Global Trends in the Recycled Aluminium Business

Posted By Team MCG On

Aluminium is an infinitely recyclable metal and production of one tonne of recycled aluminium uses only about 5%  of the energy consumed in the production of a similar quantity of primary metal. Greenhouse gas emissions are also vastly lower, thereby making aluminium recycling an environmentally desirable option. The global accumulated inventory of aluminium products is roughly estimated at around 700 to 800 million tonnes and as such, availability of end-of-life scrap will continue to increase over the years.

While the global production of primary aluminium was around 46 million tonnes in 2012, production of recycled aluminium was estimated at 16 million tonnes. Production of recycled aluminium has shifted to the emerging economies and the global aluminium scrap flows from West to East, reflect this trend. Each year millions of tonnes of old and new scrap are recycled and in turn, are converted into castings, flat rolled products and extrusions.

There are around 1,500 aluminium recycling plants worldwide. Automotive scrap and Used Beverage Cans (UBC) offer excellent opportunities for recycling. Recycling systems such as the German Duales System Deutschland (DSD), curb side collection in the US and recycling initiatives in Brazil and Japan have resulted in an effective system of collection, sorting, recovery and recycling of aluminium scrap.

Recycled Aluminium Industry: Process flow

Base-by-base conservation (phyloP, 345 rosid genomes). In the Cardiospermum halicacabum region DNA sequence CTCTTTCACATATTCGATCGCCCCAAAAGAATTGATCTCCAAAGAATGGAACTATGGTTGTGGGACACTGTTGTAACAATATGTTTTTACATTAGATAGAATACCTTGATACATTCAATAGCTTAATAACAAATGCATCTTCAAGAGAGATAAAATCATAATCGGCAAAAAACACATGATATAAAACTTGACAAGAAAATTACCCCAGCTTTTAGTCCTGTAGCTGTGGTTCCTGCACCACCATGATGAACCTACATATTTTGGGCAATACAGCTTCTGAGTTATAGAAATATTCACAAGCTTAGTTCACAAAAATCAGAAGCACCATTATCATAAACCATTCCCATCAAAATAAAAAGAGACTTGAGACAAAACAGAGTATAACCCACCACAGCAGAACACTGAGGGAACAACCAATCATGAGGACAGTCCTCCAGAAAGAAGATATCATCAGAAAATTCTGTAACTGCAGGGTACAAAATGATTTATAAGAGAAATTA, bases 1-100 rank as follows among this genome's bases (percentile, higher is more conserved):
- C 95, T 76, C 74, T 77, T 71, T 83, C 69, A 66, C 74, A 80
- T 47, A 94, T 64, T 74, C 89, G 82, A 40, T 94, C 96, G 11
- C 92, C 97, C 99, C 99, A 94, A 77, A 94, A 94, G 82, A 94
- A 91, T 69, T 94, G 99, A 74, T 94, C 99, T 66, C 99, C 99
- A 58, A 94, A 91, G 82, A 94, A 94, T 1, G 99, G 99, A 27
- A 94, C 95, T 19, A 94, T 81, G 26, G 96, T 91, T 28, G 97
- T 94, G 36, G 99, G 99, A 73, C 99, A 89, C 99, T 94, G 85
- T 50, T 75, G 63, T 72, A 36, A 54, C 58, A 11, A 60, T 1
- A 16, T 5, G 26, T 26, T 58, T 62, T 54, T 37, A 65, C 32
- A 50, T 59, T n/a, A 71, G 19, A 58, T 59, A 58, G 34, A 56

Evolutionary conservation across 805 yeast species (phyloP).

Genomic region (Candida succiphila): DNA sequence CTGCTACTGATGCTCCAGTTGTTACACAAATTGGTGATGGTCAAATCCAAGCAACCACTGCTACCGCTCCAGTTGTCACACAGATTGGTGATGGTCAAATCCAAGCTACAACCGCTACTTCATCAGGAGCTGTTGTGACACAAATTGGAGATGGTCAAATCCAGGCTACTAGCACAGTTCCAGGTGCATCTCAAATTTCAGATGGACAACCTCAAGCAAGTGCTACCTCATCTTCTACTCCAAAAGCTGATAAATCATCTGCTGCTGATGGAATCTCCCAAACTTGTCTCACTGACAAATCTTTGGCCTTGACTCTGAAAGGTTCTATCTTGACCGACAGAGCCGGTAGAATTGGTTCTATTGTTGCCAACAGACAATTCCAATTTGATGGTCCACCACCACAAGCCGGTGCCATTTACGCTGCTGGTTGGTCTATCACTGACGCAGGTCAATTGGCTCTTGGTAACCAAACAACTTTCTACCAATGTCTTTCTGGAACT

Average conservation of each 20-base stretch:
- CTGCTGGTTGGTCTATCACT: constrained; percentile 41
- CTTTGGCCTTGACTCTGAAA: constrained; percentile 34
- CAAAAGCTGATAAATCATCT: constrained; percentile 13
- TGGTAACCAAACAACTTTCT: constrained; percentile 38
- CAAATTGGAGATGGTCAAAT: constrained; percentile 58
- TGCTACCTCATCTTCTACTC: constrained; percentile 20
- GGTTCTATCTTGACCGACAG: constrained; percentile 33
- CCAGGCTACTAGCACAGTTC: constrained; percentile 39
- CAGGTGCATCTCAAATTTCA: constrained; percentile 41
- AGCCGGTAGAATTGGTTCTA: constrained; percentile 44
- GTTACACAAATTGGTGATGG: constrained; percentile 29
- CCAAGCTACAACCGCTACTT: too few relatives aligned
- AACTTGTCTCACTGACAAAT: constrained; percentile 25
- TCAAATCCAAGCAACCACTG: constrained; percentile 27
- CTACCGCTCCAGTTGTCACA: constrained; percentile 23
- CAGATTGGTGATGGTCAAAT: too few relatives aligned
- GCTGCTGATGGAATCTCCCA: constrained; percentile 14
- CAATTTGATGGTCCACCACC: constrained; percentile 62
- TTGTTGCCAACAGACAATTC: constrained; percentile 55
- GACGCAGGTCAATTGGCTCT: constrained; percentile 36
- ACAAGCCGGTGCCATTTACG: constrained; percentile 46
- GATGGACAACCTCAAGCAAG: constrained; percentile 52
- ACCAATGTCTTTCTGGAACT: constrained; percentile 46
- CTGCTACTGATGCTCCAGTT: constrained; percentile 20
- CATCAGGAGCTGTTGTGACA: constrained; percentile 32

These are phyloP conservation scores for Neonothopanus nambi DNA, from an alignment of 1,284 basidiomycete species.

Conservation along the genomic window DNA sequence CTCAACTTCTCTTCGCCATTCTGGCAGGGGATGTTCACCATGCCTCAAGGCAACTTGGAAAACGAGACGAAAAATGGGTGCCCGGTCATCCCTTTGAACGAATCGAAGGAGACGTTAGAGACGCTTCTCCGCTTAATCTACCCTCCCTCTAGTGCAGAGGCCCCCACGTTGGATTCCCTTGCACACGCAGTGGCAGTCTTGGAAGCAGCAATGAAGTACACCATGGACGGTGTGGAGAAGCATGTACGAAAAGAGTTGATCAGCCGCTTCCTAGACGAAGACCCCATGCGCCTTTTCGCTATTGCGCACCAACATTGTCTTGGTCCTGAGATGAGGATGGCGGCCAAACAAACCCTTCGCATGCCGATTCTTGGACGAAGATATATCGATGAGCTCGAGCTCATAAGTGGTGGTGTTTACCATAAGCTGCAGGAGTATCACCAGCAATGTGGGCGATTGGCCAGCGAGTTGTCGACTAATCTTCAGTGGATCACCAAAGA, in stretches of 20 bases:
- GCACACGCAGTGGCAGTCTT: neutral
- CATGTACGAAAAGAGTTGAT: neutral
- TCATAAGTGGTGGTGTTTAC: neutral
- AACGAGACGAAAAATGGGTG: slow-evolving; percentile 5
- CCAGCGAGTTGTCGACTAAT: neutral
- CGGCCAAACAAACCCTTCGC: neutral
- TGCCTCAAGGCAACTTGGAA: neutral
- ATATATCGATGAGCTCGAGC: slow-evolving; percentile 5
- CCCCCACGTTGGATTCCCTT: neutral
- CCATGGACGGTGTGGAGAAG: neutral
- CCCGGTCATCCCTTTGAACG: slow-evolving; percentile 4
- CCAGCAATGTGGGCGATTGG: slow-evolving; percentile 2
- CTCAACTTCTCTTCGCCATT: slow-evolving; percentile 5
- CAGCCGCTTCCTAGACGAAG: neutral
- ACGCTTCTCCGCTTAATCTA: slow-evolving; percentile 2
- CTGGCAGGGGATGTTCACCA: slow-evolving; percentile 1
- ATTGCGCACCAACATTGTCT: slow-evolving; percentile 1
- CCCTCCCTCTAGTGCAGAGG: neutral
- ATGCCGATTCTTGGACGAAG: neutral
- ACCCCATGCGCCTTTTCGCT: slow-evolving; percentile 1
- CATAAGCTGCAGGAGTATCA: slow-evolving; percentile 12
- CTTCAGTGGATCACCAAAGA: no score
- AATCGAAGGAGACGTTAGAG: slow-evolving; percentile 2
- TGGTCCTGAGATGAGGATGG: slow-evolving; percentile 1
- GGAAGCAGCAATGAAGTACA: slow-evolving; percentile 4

Recycled aluminium industry: Process flow

Asia Pacific region accounts for about 50% of the usage of recycled aluminium followed by Europe at 24% and North America at 18%. Aluminium casting alloys, canstock, de-ox pellets for steel, re-roll slabs and extrusion billets are some of the key outlets for recycled aluminium. The automotive sector is one of the key user segments of aluminium castings and light weighting concept in the passenger cars segment is expected to deepen the usage of aluminium in the transportation sector.

Canstock is another major user segment for recycled aluminium accounting for about 17% of the usage. However, the production of canstock is concentrated in few countries. The growing demand for beverage cans from across the world is expected to in turn drive the demand for aluminium canstock.

The prospects for the recycled aluminium business are very bright and the sector is expected to witness an annual growth rate of 4% to 5% per annum during the coming decade. Most end users, especially in the automotive sector, are now specifically examining the possibility of increasing the usage of recycled aluminium, as it would reduce their carbon foot print. Strong demand for aluminium from emerging markets coupled with higher rates of recycling are expected to contribute to the growth in this sector. A very effective scrap collection system especially in emerging economies will prove to be a major driver to the recycled aluminium industry.